Agency: Against the human exceptionalism of postnatural conservation, they make “multispecies entanglements” foundational to their approach. They tie the wellbeing of humans to that of nonhumans and, in so many words, propose a relational ethics for multispecies cohabitation. Although they join postnatural conservation in rejecting the concept of wilderness, they seek to preserve that of wildness so as to recognize “animal autonomy,” meaning “the fullest expression of animal life, including capacity for movement, for social and familial association, and for work and play” (p. 328). Finally, they advocate “acting pluriversally”—an ontological orientation that aims for radical openness to different ways of bringing the world into being. In this way, their vision leaves open possibilities for multiple, self-determined futures in a way that postnatural conservation does not.
Limits: The authors acknowledge the material limits to habitability—and in particular how these have been reached as a result of capitalist imperialism and experienced most acutely by politically marginalized humans and nonhumans. However, as my comments above should make clear, their vision focuses mostly on moral limits to habitability, particularly those involving social justice, animal autonomy, and self-determination.
I hope that “A Manifesto for Abundant Futures” will be read widely. I share with its authors the sense that the Anthropocene is at best “a spark that will light a fire in our imaginaries” (p. 326) and their hope that we can again achieve “a world literally filled to the brim with different creatures” (p. 321).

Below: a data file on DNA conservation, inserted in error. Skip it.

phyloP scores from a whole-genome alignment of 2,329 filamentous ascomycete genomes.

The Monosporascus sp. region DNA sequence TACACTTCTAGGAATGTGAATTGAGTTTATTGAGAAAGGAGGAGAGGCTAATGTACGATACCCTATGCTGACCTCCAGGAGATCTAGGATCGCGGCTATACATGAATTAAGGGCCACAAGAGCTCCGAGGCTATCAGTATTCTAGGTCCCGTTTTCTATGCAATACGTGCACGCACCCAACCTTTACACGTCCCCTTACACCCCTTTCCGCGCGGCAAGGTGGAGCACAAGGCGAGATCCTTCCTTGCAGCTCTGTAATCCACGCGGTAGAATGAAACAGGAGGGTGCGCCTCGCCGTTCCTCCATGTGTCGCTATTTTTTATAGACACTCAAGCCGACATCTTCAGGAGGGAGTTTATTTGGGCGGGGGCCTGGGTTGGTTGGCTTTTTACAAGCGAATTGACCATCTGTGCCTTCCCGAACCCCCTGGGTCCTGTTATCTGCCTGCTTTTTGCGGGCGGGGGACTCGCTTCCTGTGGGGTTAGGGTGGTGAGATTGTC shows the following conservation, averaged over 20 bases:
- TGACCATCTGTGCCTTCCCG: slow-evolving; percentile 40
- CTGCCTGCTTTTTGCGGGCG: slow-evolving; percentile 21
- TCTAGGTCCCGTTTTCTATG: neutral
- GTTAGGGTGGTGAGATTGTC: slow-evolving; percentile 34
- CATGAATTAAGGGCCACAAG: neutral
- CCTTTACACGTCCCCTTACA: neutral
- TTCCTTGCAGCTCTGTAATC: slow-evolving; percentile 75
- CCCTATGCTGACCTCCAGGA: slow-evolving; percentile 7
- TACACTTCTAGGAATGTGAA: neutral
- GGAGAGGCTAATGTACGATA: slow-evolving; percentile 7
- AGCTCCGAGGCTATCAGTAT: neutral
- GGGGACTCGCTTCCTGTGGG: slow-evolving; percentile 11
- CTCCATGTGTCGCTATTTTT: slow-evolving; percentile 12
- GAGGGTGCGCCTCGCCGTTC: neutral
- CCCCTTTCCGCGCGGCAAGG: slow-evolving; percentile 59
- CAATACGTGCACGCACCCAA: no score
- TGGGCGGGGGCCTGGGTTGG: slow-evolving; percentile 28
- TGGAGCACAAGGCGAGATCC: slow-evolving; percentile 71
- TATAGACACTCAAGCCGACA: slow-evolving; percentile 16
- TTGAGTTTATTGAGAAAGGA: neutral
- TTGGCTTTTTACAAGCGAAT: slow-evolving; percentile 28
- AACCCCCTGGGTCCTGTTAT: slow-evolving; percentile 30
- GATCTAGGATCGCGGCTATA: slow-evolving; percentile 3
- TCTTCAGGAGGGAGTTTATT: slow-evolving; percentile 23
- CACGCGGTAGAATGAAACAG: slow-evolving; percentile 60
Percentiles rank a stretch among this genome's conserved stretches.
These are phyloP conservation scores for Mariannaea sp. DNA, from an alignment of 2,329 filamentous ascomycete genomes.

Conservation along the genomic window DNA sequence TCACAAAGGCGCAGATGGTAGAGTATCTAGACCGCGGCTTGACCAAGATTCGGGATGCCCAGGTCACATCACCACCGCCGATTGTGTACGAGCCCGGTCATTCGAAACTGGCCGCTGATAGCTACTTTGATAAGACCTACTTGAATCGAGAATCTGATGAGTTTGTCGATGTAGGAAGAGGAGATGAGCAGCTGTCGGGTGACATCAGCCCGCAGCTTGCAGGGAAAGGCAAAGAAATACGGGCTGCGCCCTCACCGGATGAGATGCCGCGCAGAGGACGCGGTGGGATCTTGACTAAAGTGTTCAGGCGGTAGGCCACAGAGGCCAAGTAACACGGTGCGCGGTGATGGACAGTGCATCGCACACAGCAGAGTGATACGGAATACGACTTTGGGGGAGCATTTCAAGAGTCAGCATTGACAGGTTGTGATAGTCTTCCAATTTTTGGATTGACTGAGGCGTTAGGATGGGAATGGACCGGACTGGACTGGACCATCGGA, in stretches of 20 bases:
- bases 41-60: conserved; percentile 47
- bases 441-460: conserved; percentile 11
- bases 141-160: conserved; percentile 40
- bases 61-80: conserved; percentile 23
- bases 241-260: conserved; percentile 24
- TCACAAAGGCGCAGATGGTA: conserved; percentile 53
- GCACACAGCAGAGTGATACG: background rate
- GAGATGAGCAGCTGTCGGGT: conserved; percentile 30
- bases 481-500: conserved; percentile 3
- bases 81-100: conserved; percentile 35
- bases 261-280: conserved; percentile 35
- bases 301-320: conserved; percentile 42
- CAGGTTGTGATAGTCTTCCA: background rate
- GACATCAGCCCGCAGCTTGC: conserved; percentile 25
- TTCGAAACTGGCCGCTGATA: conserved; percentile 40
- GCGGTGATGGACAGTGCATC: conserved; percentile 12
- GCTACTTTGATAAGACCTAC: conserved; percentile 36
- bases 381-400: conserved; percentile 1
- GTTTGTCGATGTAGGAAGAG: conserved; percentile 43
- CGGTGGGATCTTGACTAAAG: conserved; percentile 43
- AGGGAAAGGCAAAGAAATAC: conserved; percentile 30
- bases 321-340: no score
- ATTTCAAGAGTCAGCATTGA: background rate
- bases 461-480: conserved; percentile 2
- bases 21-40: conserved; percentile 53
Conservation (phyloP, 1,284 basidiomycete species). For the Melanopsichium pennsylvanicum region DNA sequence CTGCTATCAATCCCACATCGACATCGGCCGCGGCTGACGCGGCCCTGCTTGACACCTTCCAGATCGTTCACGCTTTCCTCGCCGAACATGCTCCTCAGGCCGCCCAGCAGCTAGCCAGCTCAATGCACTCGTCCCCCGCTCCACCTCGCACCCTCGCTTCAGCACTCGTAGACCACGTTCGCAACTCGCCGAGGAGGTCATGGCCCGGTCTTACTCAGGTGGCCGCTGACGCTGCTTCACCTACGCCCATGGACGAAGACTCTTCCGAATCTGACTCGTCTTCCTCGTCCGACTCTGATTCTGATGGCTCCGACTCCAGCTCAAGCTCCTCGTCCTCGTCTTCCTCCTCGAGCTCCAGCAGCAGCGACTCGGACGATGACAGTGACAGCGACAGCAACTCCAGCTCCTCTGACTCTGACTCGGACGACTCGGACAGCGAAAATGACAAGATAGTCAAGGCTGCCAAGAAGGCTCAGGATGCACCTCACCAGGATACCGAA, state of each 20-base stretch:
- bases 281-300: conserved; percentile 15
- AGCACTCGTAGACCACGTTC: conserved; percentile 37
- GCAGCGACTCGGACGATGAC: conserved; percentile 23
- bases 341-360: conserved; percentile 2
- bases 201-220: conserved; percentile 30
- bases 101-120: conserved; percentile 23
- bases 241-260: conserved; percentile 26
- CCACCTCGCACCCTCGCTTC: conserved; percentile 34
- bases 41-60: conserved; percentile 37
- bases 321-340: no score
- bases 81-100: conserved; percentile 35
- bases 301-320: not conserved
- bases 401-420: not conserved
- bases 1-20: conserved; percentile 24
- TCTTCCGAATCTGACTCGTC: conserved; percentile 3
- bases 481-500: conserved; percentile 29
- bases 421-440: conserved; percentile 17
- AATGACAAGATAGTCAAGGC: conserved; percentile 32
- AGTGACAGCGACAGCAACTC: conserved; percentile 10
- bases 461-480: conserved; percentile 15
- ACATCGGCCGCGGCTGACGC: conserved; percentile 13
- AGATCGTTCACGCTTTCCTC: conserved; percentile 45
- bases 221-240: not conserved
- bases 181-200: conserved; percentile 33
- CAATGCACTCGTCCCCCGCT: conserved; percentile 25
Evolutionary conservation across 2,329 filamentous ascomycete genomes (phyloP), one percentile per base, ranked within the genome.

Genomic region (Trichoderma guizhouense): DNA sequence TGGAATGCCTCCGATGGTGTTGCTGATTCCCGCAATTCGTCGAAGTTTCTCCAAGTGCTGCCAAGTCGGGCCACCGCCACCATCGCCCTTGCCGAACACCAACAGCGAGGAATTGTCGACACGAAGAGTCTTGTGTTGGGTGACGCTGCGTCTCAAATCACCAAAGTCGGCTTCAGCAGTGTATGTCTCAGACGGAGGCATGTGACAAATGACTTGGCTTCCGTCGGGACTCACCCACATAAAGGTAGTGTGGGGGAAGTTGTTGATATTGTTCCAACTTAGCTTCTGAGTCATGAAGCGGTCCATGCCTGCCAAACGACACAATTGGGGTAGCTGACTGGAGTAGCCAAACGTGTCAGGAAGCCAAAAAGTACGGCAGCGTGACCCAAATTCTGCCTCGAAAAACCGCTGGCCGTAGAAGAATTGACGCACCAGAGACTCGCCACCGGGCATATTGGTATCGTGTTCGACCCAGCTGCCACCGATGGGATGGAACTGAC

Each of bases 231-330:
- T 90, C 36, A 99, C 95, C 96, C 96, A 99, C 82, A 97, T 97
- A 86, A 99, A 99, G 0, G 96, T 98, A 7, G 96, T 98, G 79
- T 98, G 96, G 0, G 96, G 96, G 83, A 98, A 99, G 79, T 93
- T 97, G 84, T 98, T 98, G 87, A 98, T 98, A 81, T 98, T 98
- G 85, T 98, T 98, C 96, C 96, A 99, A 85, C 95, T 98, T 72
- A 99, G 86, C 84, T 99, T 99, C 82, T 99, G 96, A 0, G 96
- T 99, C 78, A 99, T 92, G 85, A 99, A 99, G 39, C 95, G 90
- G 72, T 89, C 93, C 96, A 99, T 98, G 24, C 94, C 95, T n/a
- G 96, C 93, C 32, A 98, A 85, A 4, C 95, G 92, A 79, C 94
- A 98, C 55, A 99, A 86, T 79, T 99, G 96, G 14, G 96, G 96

Posted: 07/16/2015 8:15 pm EDT Updated: 07/20/2015 1:59 pm EDT
You don’t have to strip down to your birthday suit to celebrate NYC Bodypainting Day, but it’s something you might want to consider. Here’s why:
It’s FreeMichael Loccisano via Getty Images
All Are WelcomeAndy Golub
People Of All Races And Colors Will Be All ColorsAndy Golub
It’s Clothing Optional (Sort Of)Andy Golub
It’s A Great Way To Enjoy New York CityASSOCIATED PRESS
It’s About Free Artistic ExpressionTIMOTHY A. CLARY via Getty Images
It’s About Body AcceptanceASSOCIATED PRESS
It’s A Great Way To Meet PeopleASSOCIATED PRESS
You’ll Definitely Fit InAndy Golub
It’s ArtAndy Golub
And, of course, The Body Is BeautifulMichael Loccisano via Getty Images
. . . In All Its FormsBuck Wolf
Listen to the Weird News Podcast for a full conversation with Golub, Aponte and Alston-Owens.
A temperatura do planeta Terra subiu em junho, superando os recordes de calor tanto para o mês de junho quanto para o primeiro semestre do ano.
Jessica Blunden, climatologista da NOAA (Administração Nacional Oceânica e Atmosférica dos EUA), junho foi o quarto mês de 2015 a marcar um recorde: “É quase impossível que 2015 não seja o ano mais quente da história”.
Temperaturas excepcionalmente altas estão se tornando algo que se repete todos os meses, segundo Blunden. A agência calculou que a temperatura média mundial em junho chegou a 16,33°C, superando em 0,12 graus o recorde anterior, do ano passado.
Geralmente, os recordes de temperatura são superados em um ou dois centésimos de grau, não em quase um quarto de grau. E a situação se mostra ainda mais dramática quando se levam em conta os semestres.